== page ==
Few American cities are prepared for the changes already taking place because of rapid shifts in transit and technology, a UO professor said at a recent briefing for lawmakers in Washington, D.C.
Architecture professor Nico Larco, who also directs the UO’s Urbanism Next Center, discussed the potential collateral effects of autonomous vehicles and other transportation changes at the Capitol Hill briefing. The briefing was arranged by U.S. Rep. Earl Blumenauer, an Oregon Democrat and a longtime advocate for livable communities, who kicked it off with introductory remarks.
Larco’s research centers on how changes in technology are reshaping the ways people “live, move and spend our time in cities,” according to the Urbanism Next blog. The research doesn’t address only city infrastructure needs once autonomous vehicles arrive but also secondary effects. Those include changes to retail business, city design and revenues, transit, and current planning and policies.
“Most cities are unprepared for the impacts of new types of mobility,” Larco said.
Even with bus ridership already diminishing due to the increased use of ride-hailing companies like Lyft and Uber, the conversations between the federal government and cities aren’t happening, he added.
“Bus ridership in big cities is dropping, car ownership is dropping. What are governments doing to get ahead of this problem?” Larco asked. “Cities, states and federal governments are mostly focused on how to get autonomous vehicles on the road and are not thinking systemically at all. They are fixated on the technology itself.”
During the briefing he presented new research, focusing on the positive and negative secondary effects of autonomous vehicles and new mobility in addition to proposing approaches to the technology Congress can use to shape cities of the future.
“I talked about Urbanism Next work and focused on federal, state and local regulatory needs,” Larco said. “We had a great list of attendees, including people from a number of congressional offices as well as research entities from around D.C.”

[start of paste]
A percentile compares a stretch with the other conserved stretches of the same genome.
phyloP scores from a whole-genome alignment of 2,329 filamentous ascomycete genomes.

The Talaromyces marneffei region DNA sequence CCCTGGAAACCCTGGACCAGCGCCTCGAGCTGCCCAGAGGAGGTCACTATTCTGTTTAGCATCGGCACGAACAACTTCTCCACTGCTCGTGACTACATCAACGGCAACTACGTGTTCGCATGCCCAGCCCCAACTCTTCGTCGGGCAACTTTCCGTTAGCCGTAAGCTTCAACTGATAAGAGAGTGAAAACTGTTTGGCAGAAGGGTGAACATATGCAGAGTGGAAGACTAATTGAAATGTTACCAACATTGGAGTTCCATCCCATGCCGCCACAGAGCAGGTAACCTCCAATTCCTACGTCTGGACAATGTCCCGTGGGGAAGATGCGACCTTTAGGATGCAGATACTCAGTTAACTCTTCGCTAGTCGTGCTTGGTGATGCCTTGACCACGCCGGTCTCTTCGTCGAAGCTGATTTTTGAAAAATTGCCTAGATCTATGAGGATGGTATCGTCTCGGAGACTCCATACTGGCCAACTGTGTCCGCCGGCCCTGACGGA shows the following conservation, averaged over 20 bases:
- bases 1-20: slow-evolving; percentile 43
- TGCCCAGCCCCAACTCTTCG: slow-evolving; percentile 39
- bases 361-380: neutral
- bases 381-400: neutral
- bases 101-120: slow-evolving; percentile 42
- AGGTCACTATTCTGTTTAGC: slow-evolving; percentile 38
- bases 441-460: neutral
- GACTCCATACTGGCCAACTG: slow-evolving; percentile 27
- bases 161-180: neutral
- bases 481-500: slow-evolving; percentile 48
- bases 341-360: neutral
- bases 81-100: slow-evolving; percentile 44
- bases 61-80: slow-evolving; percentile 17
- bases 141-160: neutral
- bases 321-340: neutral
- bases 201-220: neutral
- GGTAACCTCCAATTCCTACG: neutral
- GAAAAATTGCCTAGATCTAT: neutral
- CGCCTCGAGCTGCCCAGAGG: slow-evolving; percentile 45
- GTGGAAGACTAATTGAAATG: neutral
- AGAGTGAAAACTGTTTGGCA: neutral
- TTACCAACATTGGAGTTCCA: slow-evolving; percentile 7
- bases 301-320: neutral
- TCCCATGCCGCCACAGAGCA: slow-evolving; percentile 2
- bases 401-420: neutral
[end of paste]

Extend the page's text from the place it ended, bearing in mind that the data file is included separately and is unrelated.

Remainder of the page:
After the briefing, Larco met with staff members from Blumenauer’s office and the U.S. House Transportation and Infrastructure Committee to discuss federal policy initiatives that could help communities prepare for changes. The staff of U.S. Rep. Peter DeFazio of Oregon, the top Democrat on the committee, arranged to hold the briefing in the committee’s hearing room.
Larco also discussed his research and possible urban changes with Washington, D.C., city leaders, speaking with 30-40 people about the effects of emerging technology on cities and how Washington should be preparing for the coming shift. The group included the directors of the city’s planning, transportation, and energy and environment departments and several chiefs of staff from the mayor’s office.
Larco, who was recently featured in Wired magazine in a story about the effects of autonomous vehicles on municipal budgets, also gave a June 21 TEDx Talk in College Park, Maryland, just outside Washington. Entitled “How Will Autonomous Vehicles Transform Our Cities?” the talk was a chance to “pull back the curtain to preview how autonomous vehicles will shape the future planning of our parks, cities and life as we know it.”
Afterward, Larco said he’s enthusiastic about sharing Urbanism Next’s research and using it to plan for shifting city landscapes.
“There is a growing awareness and interest in the serious impacts emerging technologies are going to be having on cities,” he said. “This series of meetings and presentations in D.C. was a great example of how Urbanism Next and the University of Oregon are shaping the conversation with the federal government, cities and the general public.”
—By Laurie Notaro, University Communications